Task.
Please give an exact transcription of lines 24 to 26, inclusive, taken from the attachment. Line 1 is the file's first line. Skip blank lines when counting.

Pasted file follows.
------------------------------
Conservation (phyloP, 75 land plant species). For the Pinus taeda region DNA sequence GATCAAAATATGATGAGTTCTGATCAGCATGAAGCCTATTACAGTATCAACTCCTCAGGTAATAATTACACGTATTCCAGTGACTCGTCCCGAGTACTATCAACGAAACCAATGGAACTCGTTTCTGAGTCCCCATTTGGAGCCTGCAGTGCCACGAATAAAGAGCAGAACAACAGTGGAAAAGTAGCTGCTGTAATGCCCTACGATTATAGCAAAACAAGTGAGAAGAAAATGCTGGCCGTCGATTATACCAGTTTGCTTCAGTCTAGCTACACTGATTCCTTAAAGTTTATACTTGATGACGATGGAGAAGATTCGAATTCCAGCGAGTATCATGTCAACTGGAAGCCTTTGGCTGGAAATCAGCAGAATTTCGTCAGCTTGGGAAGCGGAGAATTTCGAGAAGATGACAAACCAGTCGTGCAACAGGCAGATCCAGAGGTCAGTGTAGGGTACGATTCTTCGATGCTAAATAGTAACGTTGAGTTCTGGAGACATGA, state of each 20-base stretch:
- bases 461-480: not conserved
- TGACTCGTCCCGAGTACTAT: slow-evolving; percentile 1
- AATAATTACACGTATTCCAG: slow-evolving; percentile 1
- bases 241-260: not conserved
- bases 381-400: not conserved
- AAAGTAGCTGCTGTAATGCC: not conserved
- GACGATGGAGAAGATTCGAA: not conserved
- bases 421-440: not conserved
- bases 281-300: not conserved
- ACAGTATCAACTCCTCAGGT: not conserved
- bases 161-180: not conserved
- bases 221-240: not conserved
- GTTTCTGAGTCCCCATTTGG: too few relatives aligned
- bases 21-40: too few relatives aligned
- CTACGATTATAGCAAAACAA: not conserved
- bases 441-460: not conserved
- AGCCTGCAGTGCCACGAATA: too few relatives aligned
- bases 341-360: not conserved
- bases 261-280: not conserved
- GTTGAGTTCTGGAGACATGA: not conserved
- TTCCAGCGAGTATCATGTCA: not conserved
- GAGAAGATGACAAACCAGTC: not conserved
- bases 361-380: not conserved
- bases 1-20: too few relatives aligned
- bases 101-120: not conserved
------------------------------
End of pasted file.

- bases 361-380: not conserved
- bases 1-20: too few relatives aligned
- bases 101-120: not conserved